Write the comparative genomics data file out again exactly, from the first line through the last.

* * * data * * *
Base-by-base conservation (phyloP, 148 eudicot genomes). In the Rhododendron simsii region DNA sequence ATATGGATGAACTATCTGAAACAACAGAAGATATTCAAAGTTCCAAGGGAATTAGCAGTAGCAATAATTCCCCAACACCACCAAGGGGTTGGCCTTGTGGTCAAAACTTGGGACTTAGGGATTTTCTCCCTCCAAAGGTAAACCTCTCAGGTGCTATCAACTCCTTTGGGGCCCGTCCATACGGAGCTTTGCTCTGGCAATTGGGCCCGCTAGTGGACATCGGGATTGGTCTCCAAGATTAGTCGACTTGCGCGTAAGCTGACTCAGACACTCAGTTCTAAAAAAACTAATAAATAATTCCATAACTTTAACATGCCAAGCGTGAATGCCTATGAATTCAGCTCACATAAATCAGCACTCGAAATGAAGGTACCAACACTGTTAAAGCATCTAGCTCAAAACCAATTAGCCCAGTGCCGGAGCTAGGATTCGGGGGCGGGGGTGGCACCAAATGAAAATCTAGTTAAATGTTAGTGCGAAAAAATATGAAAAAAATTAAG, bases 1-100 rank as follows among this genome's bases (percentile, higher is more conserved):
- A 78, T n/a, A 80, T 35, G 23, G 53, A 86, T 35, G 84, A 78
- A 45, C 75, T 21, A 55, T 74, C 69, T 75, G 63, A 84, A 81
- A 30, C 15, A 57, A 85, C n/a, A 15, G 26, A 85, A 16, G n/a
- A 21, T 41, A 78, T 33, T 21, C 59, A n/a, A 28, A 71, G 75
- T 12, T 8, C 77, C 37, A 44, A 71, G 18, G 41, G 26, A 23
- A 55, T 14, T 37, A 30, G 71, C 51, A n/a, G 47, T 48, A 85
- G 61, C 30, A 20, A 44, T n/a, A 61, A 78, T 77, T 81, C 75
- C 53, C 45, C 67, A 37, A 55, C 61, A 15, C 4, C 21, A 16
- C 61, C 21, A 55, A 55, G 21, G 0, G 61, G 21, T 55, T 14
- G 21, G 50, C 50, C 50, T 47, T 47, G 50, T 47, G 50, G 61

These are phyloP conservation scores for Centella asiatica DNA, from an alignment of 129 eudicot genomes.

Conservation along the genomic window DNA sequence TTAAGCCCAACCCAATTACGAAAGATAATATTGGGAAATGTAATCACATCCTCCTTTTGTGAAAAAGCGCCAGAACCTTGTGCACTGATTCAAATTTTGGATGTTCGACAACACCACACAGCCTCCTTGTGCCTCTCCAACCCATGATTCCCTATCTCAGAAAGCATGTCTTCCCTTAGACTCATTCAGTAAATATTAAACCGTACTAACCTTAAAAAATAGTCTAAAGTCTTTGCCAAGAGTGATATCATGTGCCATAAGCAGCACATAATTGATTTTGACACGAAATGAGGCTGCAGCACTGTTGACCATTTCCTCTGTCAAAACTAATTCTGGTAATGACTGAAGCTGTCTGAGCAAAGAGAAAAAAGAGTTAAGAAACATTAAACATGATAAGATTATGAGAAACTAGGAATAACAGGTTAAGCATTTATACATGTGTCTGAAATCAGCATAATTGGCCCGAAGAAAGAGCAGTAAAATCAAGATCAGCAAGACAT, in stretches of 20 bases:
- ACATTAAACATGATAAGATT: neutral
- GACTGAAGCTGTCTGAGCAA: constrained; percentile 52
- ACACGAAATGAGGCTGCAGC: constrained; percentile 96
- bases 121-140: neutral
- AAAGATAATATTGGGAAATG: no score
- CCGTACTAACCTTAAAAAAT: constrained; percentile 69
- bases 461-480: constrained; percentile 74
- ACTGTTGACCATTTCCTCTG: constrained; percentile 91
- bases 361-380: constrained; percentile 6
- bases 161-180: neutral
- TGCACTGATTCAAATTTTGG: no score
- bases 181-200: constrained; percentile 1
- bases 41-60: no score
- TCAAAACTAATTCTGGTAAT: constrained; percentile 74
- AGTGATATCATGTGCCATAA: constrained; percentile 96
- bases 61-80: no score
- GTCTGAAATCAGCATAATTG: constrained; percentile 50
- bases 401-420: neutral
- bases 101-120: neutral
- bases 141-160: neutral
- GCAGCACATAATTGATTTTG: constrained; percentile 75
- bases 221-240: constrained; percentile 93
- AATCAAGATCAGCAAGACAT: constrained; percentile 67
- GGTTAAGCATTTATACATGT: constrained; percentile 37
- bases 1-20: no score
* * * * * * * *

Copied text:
Base-by-base conservation (phyloP, 148 eudicot genomes). In the Rhododendron simsii region DNA sequence ATATGGATGAACTATCTGAAACAACAGAAGATATTCAAAGTTCCAAGGGAATTAGCAGTAGCAATAATTCCCCAACACCACCAAGGGGTTGGCCTTGTGGTCAAAACTTGGGACTTAGGGATTTTCTCCCTCCAAAGGTAAACCTCTCAGGTGCTATCAACTCCTTTGGGGCCCGTCCATACGGAGCTTTGCTCTGGCAATTGGGCCCGCTAGTGGACATCGGGATTGGTCTCCAAGATTAGTCGACTTGCGCGTAAGCTGACTCAGACACTCAGTTCTAAAAAAACTAATAAATAATTCCATAACTTTAACATGCCAAGCGTGAATGCCTATGAATTCAGCTCACATAAATCAGCACTCGAAATGAAGGTACCAACACTGTTAAAGCATCTAGCTCAAAACCAATTAGCCCAGTGCCGGAGCTAGGATTCGGGGGCGGGGGTGGCACCAAATGAAAATCTAGTTAAATGTTAGTGCGAAAAAATATGAAAAAAATTAAG, bases 1-100 rank as follows among this genome's bases (percentile, higher is more conserved):
- A 78, T n/a, A 80, T 35, G 23, G 53, A 86, T 35, G 84, A 78
- A 45, C 75, T 21, A 55, T 74, C 69, T 75, G 63, A 84, A 81
- A 30, C 15, A 57, A 85, C n/a, A 15, G 26, A 85, A 16, G n/a
- A 21, T 41, A 78, T 33, T 21, C 59, A n/a, A 28, A 71, G 75
- T 12, T 8, C 77, C 37, A 44, A 71, G 18, G 41, G 26, A 23
- A 55, T 14, T 37, A 30, G 71, C 51, A n/a, G 47, T 48, A 85
- G 61, C 30, A 20, A 44, T n/a, A 61, A 78, T 77, T 81, C 75
- C 53, C 45, C 67, A 37, A 55, C 61, A 15, C 4, C 21, A 16
- C 61, C 21, A 55, A 55, G 21, G 0, G 61, G 21, T 55, T 14
- G 21, G 50, C 50, C 50, T 47, T 47, G 50, T 47, G 50, G 61

These are phyloP conservation scores for Centella asiatica DNA, from an alignment of 129 eudicot genomes.

Conservation along the genomic window DNA sequence TTAAGCCCAACCCAATTACGAAAGATAATATTGGGAAATGTAATCACATCCTCCTTTTGTGAAAAAGCGCCAGAACCTTGTGCACTGATTCAAATTTTGGATGTTCGACAACACCACACAGCCTCCTTGTGCCTCTCCAACCCATGATTCCCTATCTCAGAAAGCATGTCTTCCCTTAGACTCATTCAGTAAATATTAAACCGTACTAACCTTAAAAAATAGTCTAAAGTCTTTGCCAAGAGTGATATCATGTGCCATAAGCAGCACATAATTGATTTTGACACGAAATGAGGCTGCAGCACTGTTGACCATTTCCTCTGTCAAAACTAATTCTGGTAATGACTGAAGCTGTCTGAGCAAAGAGAAAAAAGAGTTAAGAAACATTAAACATGATAAGATTATGAGAAACTAGGAATAACAGGTTAAGCATTTATACATGTGTCTGAAATCAGCATAATTGGCCCGAAGAAAGAGCAGTAAAATCAAGATCAGCAAGACAT, in stretches of 20 bases:
- ACATTAAACATGATAAGATT: neutral
- GACTGAAGCTGTCTGAGCAA: constrained; percentile 52
- ACACGAAATGAGGCTGCAGC: constrained; percentile 96
- bases 121-140: neutral
- AAAGATAATATTGGGAAATG: no score
- CCGTACTAACCTTAAAAAAT: constrained; percentile 69
- bases 461-480: constrained; percentile 74
- ACTGTTGACCATTTCCTCTG: constrained; percentile 91
- bases 361-380: constrained; percentile 6
- bases 161-180: neutral
- TGCACTGATTCAAATTTTGG: no score
- bases 181-200: constrained; percentile 1
- bases 41-60: no score
- TCAAAACTAATTCTGGTAAT: constrained; percentile 74
- AGTGATATCATGTGCCATAA: constrained; percentile 96
- bases 61-80: no score
- GTCTGAAATCAGCATAATTG: constrained; percentile 50
- bases 401-420: neutral
- bases 101-120: neutral
- bases 141-160: neutral
- GCAGCACATAATTGATTTTG: constrained; percentile 75
- bases 221-240: constrained; percentile 93
- AATCAAGATCAGCAAGACAT: constrained; percentile 67
- GGTTAAGCATTTATACATGT: constrained; percentile 37
- bases 1-20: no score